Today it is difficult to remember how much resistance there was to the SDGs and how improbable their adoption often seemed.
On the margins of the negotiations an array of initiatives – side-events, consultations, dinners and breakfasts – took place to create spaces for discussion, for explaining the SDGs, for building trust. One suite of initiatives that stands out was orchestrated by Franz Perrez of Switzerland. We organized dinners with both donor and recipient countries, for frank discussions about continued financing for the MDGs to demonstrate that the SDGs would not undermine commitment to the MDGs.
I remember one particularly memorable exchange one night, when a G77 colleague spoke bitterly about the fact that the 0.07 target had not been met and questioned the commitment of donors. Marianne Loe of Norway gently responded that her country was supporting the SDGs precisely in order to better deliver on the promise of the MDGs but that Norway was committed to the MDGs and would remain committed. He looked at her thoughtfully and replied, “You know what? I believe you. Norway has always delivered.”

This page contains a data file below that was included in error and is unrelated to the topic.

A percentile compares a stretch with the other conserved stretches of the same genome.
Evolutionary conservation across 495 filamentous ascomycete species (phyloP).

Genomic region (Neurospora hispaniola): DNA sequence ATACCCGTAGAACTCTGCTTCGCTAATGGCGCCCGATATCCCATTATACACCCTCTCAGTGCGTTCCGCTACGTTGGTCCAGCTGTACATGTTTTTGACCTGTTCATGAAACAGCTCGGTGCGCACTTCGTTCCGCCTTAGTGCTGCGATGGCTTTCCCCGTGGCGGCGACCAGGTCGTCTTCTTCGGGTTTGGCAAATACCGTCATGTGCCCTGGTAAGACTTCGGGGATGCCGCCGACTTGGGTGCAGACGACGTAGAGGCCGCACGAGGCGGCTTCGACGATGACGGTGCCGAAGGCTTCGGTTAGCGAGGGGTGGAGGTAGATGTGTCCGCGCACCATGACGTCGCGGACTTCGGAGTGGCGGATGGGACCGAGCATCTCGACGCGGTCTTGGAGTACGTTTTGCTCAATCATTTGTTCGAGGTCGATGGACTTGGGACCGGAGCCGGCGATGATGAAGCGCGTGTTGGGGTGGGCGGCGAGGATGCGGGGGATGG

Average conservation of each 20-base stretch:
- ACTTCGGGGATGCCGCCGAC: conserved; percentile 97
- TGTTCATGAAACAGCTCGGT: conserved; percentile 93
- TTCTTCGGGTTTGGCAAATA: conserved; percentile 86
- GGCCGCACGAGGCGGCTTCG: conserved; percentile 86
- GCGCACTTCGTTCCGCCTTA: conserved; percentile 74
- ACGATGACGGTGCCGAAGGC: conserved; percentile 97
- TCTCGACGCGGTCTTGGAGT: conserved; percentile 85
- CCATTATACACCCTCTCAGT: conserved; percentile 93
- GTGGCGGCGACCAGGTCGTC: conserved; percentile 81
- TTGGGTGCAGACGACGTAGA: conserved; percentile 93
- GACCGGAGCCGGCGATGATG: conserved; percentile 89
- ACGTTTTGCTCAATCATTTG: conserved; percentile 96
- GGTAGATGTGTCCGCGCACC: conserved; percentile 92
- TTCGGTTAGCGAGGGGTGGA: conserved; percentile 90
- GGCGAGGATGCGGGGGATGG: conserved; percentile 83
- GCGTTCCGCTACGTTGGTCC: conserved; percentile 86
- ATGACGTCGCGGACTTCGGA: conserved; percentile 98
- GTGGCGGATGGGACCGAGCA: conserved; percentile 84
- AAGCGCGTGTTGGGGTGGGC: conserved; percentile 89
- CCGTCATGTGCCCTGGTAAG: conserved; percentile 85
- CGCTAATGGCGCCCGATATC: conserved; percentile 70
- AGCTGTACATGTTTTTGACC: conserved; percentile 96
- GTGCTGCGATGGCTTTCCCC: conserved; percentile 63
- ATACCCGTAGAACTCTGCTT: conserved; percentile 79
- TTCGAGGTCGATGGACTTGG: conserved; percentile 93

Colombia drafted a third concept paper on the SDGs which detailed the SDGs and the process forward, which was endorsed by Guatemala and Peru.
In March, Vice Minister Londoño decided it was important to explain the proposal to the Indian Government, which initially had serious reservations about it.
Together we traveled to Delhi where we met with a wide array of government officials and spent many fruitful hours in deep and substantive conversations. In the end, the Government of India understood the merits of the proposal and its potential contribution to both the sustainability and equity dimensions of development. The rich discussions helped Colombia to further mature the proposal. The Government of India committed to supporting the proposal.
A few weeks later, in G77+China negotiations, one delegate who had participated only marginally in the drawn-out negotiations informed the Group that the SDG language agreed to that point,so painstakingly crafted, would never be accepted by his government. There was deep silence and I sensed the gains of weeks evaporating. Then the Indian delegate spoke up, and with characteristic thoroughness and diplomatic verve pulled out the exact text that had been already agreed to, invoked the principles that should govern G77+China discussions, and in an instant resolved the matter.